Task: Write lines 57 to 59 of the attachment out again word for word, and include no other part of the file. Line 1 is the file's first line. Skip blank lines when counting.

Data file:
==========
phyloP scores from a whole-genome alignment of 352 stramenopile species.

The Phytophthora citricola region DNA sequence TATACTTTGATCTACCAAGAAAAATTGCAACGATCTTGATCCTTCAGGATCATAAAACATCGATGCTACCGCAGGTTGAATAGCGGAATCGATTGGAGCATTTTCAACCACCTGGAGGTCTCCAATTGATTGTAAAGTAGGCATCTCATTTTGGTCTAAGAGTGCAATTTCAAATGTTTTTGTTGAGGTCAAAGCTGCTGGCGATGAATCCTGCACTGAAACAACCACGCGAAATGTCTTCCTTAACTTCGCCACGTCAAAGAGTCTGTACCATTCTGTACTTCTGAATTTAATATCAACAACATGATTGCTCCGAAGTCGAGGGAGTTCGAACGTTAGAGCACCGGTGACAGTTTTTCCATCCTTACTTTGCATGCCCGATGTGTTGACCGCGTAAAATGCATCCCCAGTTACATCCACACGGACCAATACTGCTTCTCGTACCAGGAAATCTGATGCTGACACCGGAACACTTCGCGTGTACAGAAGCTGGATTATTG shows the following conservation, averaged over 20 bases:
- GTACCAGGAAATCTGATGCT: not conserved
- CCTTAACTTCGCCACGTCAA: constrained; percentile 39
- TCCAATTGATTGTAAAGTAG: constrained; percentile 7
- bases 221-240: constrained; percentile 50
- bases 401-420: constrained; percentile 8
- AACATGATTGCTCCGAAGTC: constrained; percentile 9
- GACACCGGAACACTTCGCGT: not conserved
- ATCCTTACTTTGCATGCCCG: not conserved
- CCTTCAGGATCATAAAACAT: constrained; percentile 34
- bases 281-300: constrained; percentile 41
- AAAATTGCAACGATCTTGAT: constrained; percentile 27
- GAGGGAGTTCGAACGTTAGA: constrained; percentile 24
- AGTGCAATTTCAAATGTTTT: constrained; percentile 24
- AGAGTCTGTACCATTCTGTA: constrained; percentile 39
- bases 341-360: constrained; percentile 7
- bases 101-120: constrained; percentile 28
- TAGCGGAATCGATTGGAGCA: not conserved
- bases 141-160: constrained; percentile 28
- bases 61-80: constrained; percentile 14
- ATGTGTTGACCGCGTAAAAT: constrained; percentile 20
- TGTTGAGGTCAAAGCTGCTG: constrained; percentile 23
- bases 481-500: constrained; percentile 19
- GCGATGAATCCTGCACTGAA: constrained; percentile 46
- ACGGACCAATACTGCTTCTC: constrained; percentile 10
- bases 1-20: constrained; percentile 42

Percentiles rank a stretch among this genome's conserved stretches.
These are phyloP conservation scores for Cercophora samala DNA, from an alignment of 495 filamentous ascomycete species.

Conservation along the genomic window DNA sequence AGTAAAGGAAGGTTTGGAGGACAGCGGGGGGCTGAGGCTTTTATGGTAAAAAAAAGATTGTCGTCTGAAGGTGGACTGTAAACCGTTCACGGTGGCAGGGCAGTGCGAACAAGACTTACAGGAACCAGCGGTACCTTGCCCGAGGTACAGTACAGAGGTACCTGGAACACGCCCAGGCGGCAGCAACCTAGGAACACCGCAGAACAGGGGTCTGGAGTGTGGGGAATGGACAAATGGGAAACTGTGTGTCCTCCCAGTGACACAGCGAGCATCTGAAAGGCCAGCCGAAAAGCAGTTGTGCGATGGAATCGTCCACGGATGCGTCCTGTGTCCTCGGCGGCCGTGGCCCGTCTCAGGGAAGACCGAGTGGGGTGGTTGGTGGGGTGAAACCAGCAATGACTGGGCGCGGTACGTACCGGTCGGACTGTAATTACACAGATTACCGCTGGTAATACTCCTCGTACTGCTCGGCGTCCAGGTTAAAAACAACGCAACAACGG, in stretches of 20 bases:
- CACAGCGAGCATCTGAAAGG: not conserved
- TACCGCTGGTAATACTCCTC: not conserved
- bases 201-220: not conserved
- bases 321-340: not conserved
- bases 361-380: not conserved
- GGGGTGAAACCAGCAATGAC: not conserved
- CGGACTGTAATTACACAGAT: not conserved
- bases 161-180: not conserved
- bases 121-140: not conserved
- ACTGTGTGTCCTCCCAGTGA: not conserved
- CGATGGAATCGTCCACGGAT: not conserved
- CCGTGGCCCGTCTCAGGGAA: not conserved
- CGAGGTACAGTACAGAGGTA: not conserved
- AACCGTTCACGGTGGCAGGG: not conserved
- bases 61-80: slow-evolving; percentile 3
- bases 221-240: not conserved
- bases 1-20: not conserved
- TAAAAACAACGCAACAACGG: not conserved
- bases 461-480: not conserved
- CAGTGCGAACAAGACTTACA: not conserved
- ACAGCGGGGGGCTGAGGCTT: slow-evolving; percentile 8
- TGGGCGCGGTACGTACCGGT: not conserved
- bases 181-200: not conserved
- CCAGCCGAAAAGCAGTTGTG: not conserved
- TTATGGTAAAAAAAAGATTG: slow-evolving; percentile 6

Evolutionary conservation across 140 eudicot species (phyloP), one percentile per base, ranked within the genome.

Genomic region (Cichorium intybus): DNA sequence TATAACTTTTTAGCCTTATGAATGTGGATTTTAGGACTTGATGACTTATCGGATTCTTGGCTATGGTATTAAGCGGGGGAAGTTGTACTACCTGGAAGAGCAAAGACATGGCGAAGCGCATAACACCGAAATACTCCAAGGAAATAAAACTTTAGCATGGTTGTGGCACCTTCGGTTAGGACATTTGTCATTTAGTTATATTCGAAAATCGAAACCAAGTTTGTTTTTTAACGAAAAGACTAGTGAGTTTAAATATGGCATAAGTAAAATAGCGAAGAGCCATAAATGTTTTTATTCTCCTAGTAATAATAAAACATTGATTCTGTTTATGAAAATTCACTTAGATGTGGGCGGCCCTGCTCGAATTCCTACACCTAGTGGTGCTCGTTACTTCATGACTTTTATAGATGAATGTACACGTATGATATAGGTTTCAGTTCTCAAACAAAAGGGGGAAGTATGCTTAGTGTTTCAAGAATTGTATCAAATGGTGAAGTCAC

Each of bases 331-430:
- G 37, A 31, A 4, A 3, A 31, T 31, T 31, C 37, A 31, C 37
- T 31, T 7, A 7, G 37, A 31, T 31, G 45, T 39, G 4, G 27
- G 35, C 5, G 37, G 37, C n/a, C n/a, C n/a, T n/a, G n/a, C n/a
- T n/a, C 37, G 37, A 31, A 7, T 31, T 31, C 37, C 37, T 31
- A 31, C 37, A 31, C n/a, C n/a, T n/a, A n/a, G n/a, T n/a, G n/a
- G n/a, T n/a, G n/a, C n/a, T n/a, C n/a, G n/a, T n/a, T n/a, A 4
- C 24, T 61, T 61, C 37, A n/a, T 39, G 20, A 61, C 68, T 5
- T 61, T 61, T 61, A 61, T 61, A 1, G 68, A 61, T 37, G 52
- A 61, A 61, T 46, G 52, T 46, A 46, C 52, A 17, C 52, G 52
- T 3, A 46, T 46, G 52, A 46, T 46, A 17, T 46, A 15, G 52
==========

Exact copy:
Genomic region (Cichorium intybus): DNA sequence TATAACTTTTTAGCCTTATGAATGTGGATTTTAGGACTTGATGACTTATCGGATTCTTGGCTATGGTATTAAGCGGGGGAAGTTGTACTACCTGGAAGAGCAAAGACATGGCGAAGCGCATAACACCGAAATACTCCAAGGAAATAAAACTTTAGCATGGTTGTGGCACCTTCGGTTAGGACATTTGTCATTTAGTTATATTCGAAAATCGAAACCAAGTTTGTTTTTTAACGAAAAGACTAGTGAGTTTAAATATGGCATAAGTAAAATAGCGAAGAGCCATAAATGTTTTTATTCTCCTAGTAATAATAAAACATTGATTCTGTTTATGAAAATTCACTTAGATGTGGGCGGCCCTGCTCGAATTCCTACACCTAGTGGTGCTCGTTACTTCATGACTTTTATAGATGAATGTACACGTATGATATAGGTTTCAGTTCTCAAACAAAAGGGGGAAGTATGCTTAGTGTTTCAAGAATTGTATCAAATGGTGAAGTCAC

Each of bases 331-430:
- G 37, A 31, A 4, A 3, A 31, T 31, T 31, C 37, A 31, C 37